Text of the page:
Studies of some of the geologic effects of underground nuclear explosions that have been carried on during the last 3 years by the U. S. Geological Survey on behalf of the U. S. Atomic Energy Commission are summarized. Movement has been triggered on some faults within a few thousand feet of explosions in Nevada and in Amchitka Island, Alaska. The permanent relative vertical displacement on the faults always has been in the same direction as the last recognizable natural tectonic displacement and has been as much as 1 m (meter); horizontal displacement of as much as 15 cm (centimeters) has occurred on a few faults although no previous horizontal displacement had been apparent. The strike length of triggered faulting ranges from about 1 to 8 km (kilometers) and seems to correlate linearly with yield and magnitude of the explosions.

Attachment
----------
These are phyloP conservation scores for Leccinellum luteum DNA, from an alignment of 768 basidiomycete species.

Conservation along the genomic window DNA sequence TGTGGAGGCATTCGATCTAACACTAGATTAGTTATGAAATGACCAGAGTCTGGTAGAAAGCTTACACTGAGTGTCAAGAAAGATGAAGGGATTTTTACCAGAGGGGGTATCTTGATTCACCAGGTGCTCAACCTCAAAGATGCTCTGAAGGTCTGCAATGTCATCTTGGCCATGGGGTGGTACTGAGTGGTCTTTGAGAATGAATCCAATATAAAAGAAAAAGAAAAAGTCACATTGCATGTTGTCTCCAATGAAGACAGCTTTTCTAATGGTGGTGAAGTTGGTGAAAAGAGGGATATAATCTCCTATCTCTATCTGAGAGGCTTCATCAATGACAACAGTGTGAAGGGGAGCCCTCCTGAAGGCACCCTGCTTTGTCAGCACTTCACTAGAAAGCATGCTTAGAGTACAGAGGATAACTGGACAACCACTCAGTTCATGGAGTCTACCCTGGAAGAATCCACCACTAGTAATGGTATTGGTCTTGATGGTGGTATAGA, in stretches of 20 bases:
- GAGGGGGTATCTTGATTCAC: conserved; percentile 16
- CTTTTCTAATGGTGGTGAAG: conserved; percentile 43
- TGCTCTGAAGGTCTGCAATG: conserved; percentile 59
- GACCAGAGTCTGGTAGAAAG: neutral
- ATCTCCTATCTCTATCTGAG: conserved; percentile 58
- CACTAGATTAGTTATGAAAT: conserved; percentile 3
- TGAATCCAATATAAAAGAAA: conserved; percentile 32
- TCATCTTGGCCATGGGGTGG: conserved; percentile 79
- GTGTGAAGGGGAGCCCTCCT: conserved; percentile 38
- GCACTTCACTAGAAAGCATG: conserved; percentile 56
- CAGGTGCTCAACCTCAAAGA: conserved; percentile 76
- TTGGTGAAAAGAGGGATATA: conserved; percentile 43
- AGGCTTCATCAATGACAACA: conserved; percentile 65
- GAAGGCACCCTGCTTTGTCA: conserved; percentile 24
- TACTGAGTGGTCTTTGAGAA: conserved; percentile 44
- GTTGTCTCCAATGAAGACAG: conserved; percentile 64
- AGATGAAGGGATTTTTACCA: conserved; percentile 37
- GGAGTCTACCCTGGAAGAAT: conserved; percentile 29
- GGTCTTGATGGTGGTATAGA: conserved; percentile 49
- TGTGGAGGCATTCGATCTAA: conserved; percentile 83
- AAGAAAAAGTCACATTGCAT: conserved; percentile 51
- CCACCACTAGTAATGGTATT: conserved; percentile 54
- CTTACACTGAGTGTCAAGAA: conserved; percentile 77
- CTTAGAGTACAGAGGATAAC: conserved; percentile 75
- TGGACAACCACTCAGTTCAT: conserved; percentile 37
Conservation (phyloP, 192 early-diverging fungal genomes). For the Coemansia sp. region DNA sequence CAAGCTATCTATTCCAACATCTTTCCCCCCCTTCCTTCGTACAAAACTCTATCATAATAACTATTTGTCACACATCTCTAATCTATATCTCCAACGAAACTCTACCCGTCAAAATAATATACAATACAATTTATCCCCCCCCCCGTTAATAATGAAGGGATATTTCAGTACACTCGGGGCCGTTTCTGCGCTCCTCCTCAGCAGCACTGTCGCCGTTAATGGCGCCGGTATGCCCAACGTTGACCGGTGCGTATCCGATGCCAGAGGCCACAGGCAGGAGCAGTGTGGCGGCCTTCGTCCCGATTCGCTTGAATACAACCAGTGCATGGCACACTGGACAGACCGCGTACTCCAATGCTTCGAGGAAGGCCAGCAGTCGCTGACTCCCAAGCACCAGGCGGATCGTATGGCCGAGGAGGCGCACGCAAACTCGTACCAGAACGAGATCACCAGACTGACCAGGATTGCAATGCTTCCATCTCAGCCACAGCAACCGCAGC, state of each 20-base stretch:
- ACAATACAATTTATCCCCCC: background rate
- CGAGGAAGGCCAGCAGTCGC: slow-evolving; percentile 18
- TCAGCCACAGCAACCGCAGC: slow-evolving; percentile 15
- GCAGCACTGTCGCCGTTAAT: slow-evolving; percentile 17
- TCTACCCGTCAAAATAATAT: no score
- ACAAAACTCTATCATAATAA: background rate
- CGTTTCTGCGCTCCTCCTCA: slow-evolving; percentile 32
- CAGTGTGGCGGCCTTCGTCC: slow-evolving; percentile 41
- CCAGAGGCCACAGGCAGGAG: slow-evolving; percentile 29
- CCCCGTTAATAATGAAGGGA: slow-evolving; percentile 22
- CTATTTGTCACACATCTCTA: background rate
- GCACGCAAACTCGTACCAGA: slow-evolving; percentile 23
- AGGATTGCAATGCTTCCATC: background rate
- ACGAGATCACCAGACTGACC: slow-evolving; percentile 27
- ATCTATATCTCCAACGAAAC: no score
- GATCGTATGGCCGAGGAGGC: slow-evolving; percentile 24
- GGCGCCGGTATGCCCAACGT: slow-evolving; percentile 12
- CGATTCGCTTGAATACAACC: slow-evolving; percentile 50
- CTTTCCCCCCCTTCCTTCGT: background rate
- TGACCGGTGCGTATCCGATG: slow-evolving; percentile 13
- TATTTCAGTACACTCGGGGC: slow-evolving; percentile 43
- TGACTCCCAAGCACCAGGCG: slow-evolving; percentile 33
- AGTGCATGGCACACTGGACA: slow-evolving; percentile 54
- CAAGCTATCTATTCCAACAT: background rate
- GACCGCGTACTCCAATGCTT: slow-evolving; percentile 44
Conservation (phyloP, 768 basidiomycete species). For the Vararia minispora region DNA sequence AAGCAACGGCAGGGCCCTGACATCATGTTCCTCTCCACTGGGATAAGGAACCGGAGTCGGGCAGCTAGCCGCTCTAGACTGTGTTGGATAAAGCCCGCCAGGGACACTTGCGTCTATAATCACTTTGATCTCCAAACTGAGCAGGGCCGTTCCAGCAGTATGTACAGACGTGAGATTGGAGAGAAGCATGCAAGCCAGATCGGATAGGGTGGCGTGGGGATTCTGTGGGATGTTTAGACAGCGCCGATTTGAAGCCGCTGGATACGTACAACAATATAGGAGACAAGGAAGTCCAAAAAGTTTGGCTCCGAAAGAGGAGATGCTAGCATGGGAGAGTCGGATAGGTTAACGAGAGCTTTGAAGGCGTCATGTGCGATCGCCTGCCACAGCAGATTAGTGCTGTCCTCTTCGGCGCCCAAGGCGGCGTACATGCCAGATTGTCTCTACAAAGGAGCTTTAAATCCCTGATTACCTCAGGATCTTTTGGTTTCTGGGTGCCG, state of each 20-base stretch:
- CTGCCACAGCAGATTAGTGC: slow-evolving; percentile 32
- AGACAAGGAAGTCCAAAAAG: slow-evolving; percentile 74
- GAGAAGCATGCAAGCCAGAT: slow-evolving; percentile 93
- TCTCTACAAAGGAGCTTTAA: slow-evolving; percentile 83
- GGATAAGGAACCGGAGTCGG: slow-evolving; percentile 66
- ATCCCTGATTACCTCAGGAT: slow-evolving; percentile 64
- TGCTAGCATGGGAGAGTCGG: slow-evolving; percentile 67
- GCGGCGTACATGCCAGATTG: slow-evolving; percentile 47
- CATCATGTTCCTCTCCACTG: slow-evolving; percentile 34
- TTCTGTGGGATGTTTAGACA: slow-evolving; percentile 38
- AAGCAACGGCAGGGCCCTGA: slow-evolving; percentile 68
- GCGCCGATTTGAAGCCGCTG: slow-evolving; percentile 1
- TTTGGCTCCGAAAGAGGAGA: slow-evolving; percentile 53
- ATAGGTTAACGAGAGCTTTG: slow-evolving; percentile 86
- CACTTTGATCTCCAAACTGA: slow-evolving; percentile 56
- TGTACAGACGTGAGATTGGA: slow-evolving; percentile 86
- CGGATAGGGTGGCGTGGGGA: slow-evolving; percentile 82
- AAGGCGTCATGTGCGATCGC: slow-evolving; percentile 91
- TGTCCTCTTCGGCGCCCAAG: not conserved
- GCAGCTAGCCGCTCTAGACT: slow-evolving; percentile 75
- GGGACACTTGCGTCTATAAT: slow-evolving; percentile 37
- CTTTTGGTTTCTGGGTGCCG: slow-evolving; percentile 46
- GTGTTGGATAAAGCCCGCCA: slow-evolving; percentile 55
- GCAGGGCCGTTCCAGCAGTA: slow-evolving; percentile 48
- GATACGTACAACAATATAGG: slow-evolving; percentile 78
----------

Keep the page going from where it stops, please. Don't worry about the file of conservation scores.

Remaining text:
High-speed motion picture photography of two faults from both the air and the ground provides the following data on the motion of the faults.
Fault motion started at the first arrival of seismic energy.
Rupture velocity along triggered faults, measured over a distance of 0.210 km, was 2.1 km/sec (kilometers per second) in alluvium of Hot Creek Valley, Nevada, which has a compressional velocity that ranges from about 2 km/sec to 3.3 km/sec and which has a density of 2.3 g/cc.
The velocity of displacement of alluvium at the Yucca Fault plane in Yucca Flat was a little more than 1 m/sec (meters per second). Velocity of displacement of alluvium at the fault plane in Hot Creek Valley was between 6 and 30 m/sec.